MELD scores were calculated utilizing serial MELD score parameters including serum sodium (mmol/L), serum creatinine (mg/dL), serum bilirubin (mg/dL), and international normalized ratio for prothrombin time, which were provided by OPTN/UNOS. The standard UNOS formula which incorporated sodium as of January 1, 201617 was used to determine serial MELD scores18.
The minimum serum creatinine value was set to 1.0 mg/dL and the maximum serum creatinine value was set to 4.0 mg/dL. Serum creatinine value of 4.0 mg/dL was assigned to subjects if they underwent two or more dialysis treatments or received 24 hours of continuous veno-venous hemodialysis within 7-days prior to serum creatinine test. Data on the date of initiation of dialysis or continuous veno-venous hemodialysis were unavailable. The minimum serum sodium value was set to 125 mmol/L and the maximum serum sodium value was set to 137 mmol/L.
Clinical characteristics at time of LT surgery included demographic data (age, gender, race/ethnicity), etiology of liver disease, ascites, hepatic encephalopathy (HE), renal failure on dialysis, change in creatinine (mg/dL), change in bilirubin (mg/dL), change in INR, initial MELD at the time of waitlist addition and MELD score at LT were included. Donor characteristics included liver donor risk index19 and utilization of donation after cardiac death (DCD) donors.
The primary outcome was to evaluate the impact of sudden rise in the magnitude of pre-operative D-MELD on early post-LT mortality. Mortality was assessed at 7-day, 30-day and 1-year following liver transplantation. D-MELD was analyzed as both a categorical (D-MELD 0–4, D-MELD 5–10, D-MELD > 10) and continuous variable (1-point increment).
Cox proportional hazards regression models were fitted for each variable separately to determine association with post-LT mortality as the dependent variable. Separate models were constructed to assess post-LT mortality at 7-day, 30-day and 1-year intervals. In these models, patients were censored on the date of last follow-up if death had not occurred, and all observations were censored at 7-day, 30-day or 1-year interval depending on the time-specific model. Forward stepwise regression was performed with entry and exit criteria set to P = 0.10. Variables with biological plausibility for association with survival were included even if P value was above the P value threshold. Demographic and clinical characteristics were compared using Chi-square test for categorical variables and Kruskal-Wallis for quantitative variables. Cumulative incidence and 95% confidence intervals (CI) for post-LT mortality estimates were calculated while accounting for competing risk of graft failure. Log-rank was used to test differences between multiple cohorts. In a pre-planned sensitivity analysis, we analyzed recipients’ MELD scores capped and uncapped above 40. Statistical significance was met with a P value < 0.05. All statistical analyses were performed using the Stata 14 statistical package (StataCorp, College Station, TX).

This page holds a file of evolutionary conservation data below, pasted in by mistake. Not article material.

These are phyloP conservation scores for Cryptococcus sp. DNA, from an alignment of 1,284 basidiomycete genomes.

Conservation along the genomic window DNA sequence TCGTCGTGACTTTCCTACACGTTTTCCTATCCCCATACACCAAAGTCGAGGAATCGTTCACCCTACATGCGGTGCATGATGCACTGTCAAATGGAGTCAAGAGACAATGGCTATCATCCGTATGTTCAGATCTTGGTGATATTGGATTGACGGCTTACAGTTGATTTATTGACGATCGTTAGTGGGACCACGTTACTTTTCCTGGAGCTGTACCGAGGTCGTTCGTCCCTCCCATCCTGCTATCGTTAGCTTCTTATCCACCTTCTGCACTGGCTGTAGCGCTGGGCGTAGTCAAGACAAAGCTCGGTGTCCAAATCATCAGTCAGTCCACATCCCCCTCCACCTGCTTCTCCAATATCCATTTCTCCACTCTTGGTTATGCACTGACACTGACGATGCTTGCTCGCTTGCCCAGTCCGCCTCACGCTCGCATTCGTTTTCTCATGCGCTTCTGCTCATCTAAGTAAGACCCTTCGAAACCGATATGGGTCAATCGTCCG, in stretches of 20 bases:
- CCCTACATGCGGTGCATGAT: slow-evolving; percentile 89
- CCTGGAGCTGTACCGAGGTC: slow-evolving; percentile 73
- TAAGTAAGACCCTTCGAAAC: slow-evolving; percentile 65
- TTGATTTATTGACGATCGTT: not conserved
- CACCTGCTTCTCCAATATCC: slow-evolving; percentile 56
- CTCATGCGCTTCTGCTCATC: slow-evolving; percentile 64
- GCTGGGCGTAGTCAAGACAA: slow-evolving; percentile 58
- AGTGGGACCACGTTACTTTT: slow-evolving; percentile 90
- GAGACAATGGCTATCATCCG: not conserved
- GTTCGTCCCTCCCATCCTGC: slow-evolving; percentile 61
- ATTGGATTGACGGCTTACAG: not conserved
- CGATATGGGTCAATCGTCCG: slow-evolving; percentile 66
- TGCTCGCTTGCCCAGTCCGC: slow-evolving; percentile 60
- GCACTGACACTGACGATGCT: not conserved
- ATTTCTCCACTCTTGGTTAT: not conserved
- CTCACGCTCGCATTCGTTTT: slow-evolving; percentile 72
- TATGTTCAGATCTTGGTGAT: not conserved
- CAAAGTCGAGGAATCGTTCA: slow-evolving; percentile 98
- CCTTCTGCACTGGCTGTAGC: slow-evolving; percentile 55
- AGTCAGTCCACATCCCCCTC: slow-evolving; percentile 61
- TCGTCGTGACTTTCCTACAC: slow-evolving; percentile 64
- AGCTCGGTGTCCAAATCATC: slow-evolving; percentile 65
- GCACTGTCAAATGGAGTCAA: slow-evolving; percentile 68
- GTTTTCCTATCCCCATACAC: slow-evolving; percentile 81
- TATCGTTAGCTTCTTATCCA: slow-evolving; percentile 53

From January 1, 2010 to December 31, 2017, there were 12,785 adult LT recipients analyzed that met the inclusion criteria as shown in Fig. 1. Demographics and clinical characteristics of the total cohort are demonstrated in Table 1. The majority of patients were Caucasian males with a median age of 55 (IQR, 48–61). Chronic hepatitis C virus (HCV)-related cirrhosis and alcoholic cirrhosis constituted nearly half of all LT recipients and more than one-quarter of recipients were on renal dialysis at the time of LT surgery. Less than 5% of patients received a DCD liver graft. Recipients had a median MELD score at LT of 31 (IQR, 24–39) and median D-MELD of 2 (IQR, 0–6). Separate analyses were performed with recipients’ MELD scores capped at 40 and uncapped above 40. No statistical differences in outcomes were observed between the analyses. Therefore, the results reported utilize recipients’ capped MELD scores in accordance with the current UNOS allocation scoring system. Of the 12,785 recipients included in this study, 8,862 (67.9%) recipients had a pre-operative D-MELD 0–4, 2,574 (20.1) recipients had a D-MELD 5–10, and 1,529 recipients had a D-MELD > 10 within 30 days prior to LT surgery. Recipients with a D-MELD > 10 had a higher percentage of Hispanics, HCV-related cirrhosis, renal dialysis dependency, severe HE or ascites at the time of LT surgery (Table 1). Recipients with a D-MELD > 10 utilized a lower proportion of DCD donors. No statistical difference (P > 0.05) was seen in median age, gender or median LDRI score among the three cohorts. Differences in mean change in MELD score parameters including sodium, creatinine, bilirubin, and INR are tabulated in Table 2.